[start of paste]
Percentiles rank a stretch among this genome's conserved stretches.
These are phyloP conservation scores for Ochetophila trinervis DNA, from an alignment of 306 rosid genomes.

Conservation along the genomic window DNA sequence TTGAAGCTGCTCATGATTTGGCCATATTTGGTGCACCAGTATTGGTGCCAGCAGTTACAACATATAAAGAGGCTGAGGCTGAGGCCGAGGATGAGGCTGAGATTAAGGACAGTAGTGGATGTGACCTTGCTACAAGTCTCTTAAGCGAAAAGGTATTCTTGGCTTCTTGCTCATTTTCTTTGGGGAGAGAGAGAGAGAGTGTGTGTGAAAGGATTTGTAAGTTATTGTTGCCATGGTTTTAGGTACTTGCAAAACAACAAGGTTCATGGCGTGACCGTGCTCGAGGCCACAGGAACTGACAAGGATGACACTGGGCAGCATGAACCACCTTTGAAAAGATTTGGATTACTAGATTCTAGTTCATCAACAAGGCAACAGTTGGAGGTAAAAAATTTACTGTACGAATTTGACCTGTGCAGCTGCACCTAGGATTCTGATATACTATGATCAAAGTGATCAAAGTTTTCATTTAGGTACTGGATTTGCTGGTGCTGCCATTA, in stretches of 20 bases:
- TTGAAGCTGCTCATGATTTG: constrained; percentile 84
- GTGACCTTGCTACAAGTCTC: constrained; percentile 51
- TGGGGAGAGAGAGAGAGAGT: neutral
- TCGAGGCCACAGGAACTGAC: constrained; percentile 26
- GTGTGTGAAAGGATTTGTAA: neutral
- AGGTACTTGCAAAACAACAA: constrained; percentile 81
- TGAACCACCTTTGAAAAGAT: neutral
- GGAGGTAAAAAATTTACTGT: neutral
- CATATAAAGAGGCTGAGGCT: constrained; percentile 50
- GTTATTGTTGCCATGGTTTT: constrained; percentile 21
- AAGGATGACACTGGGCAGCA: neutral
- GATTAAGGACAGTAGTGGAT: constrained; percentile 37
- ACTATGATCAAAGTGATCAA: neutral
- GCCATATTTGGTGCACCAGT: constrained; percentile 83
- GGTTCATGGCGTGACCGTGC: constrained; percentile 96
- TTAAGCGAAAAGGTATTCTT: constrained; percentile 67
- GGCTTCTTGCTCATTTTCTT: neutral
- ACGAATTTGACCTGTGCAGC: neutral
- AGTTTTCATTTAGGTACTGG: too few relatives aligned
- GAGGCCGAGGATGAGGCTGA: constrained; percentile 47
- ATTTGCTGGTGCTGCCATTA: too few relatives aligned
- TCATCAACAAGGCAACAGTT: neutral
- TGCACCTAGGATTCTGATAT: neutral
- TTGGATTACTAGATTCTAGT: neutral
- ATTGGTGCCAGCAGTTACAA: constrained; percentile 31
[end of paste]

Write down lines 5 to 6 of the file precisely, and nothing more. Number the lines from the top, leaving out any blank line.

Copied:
- GTGACCTTGCTACAAGTCTC: constrained; percentile 51
- TGGGGAGAGAGAGAGAGAGT: neutral